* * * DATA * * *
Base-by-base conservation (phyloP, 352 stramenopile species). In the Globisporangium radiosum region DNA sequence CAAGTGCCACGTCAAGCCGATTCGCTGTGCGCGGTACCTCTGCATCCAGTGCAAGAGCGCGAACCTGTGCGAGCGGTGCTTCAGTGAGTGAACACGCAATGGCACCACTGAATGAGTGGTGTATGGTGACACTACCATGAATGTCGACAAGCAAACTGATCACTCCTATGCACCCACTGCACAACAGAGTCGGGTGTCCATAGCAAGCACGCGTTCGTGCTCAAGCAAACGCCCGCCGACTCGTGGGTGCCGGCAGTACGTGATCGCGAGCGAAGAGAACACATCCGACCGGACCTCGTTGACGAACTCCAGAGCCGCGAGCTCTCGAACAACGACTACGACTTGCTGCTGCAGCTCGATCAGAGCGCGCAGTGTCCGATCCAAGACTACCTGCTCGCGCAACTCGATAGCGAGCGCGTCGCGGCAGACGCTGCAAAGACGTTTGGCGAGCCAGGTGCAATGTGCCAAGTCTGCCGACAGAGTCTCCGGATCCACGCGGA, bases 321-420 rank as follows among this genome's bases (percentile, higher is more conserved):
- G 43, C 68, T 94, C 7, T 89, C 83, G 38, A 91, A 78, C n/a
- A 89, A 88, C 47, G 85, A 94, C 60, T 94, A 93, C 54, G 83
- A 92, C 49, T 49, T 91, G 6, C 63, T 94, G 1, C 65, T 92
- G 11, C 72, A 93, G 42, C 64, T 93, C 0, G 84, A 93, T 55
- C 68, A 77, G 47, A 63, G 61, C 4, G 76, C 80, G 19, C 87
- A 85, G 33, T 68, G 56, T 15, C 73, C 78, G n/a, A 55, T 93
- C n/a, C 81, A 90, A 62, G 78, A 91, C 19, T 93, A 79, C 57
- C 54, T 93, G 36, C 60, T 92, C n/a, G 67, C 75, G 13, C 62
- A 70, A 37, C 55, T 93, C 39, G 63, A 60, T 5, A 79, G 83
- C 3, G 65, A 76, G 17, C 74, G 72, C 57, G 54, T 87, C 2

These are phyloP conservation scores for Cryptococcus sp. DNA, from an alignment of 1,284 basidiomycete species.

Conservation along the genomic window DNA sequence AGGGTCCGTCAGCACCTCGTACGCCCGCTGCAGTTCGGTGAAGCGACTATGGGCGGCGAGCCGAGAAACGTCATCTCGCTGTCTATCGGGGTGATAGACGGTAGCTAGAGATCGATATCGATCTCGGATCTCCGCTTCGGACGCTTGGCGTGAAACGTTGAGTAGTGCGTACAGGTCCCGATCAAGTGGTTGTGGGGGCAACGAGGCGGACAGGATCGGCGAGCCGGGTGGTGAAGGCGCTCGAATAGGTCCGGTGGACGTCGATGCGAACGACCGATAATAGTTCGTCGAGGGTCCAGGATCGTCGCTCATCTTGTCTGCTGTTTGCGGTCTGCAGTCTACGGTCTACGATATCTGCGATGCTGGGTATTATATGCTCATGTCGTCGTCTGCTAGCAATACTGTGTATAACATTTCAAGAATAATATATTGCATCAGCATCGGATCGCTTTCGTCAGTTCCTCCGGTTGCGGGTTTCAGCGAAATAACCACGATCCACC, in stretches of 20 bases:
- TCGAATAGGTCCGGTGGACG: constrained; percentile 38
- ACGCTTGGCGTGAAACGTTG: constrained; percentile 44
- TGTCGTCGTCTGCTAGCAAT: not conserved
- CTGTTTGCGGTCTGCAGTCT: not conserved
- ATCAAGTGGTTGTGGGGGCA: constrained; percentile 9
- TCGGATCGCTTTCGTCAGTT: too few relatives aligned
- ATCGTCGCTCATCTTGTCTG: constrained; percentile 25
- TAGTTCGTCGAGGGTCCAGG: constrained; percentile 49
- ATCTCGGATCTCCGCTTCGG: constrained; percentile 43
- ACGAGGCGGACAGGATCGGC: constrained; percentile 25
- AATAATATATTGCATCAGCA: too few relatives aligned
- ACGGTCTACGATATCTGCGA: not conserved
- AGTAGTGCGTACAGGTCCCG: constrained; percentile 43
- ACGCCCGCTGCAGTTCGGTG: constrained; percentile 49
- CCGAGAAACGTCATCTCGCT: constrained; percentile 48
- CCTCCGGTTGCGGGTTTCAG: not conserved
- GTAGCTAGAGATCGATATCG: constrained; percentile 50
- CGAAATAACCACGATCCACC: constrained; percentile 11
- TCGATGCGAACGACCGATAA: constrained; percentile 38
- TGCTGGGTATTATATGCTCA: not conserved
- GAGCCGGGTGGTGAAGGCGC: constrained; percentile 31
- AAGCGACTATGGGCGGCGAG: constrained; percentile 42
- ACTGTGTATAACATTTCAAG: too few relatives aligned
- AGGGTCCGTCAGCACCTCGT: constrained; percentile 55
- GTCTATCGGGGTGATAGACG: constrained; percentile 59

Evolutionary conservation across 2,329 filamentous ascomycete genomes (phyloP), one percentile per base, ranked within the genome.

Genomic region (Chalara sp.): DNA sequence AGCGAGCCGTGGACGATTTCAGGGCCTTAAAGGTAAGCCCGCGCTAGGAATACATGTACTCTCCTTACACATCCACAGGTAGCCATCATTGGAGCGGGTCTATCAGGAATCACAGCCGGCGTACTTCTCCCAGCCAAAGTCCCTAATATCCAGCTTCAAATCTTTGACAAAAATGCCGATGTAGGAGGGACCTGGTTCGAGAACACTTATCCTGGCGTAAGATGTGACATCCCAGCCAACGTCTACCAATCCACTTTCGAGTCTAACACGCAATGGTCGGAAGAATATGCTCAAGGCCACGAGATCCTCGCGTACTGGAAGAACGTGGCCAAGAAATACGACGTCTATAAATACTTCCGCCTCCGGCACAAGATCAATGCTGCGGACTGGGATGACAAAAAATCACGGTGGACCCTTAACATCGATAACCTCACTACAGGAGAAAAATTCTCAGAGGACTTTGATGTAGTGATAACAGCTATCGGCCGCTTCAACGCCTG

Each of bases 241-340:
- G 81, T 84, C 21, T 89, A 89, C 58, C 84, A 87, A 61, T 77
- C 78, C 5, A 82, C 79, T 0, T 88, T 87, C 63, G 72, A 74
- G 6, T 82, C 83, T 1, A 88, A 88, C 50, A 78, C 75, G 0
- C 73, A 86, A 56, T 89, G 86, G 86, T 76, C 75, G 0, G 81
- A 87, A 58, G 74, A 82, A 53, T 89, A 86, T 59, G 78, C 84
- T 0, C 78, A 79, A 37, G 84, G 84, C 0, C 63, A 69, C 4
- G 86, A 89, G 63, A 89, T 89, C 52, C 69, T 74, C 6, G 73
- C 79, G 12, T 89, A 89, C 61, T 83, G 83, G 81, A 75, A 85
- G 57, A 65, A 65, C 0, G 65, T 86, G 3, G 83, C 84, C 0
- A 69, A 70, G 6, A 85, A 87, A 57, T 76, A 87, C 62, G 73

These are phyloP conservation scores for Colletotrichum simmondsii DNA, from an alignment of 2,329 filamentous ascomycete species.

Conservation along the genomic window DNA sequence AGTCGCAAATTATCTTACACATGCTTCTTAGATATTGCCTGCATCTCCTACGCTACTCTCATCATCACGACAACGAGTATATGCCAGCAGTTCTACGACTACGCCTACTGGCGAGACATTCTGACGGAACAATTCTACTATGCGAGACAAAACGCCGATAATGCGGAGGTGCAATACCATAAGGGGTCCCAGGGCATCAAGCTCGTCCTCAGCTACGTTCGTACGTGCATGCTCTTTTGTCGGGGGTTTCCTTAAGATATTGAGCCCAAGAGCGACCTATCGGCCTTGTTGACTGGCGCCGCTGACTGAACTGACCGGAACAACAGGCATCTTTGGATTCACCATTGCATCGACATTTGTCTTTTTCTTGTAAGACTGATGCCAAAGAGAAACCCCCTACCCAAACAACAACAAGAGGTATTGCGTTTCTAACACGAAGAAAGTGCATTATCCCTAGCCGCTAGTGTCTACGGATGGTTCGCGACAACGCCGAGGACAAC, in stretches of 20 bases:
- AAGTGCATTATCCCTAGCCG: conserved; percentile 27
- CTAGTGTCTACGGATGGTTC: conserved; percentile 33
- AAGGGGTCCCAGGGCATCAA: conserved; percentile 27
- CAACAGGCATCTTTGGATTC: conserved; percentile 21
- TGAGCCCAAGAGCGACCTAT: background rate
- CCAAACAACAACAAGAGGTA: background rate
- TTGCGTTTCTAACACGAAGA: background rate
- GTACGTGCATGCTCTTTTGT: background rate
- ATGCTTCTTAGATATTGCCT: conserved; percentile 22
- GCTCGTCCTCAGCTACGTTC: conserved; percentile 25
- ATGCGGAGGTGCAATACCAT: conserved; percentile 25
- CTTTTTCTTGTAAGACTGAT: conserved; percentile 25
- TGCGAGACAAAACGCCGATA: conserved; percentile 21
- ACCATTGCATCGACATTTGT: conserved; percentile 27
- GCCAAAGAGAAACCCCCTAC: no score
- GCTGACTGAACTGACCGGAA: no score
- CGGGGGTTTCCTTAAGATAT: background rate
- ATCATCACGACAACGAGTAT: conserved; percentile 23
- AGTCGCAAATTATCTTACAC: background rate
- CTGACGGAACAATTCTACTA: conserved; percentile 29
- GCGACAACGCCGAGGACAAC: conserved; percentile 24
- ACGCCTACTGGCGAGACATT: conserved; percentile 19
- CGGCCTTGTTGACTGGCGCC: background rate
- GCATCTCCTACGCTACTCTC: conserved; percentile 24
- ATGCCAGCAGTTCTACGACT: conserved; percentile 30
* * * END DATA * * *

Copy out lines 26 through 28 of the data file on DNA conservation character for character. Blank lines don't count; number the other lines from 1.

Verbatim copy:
- AGTAGTGCGTACAGGTCCCG: constrained; percentile 43
- ACGCCCGCTGCAGTTCGGTG: constrained; percentile 49
- CCGAGAAACGTCATCTCGCT: constrained; percentile 48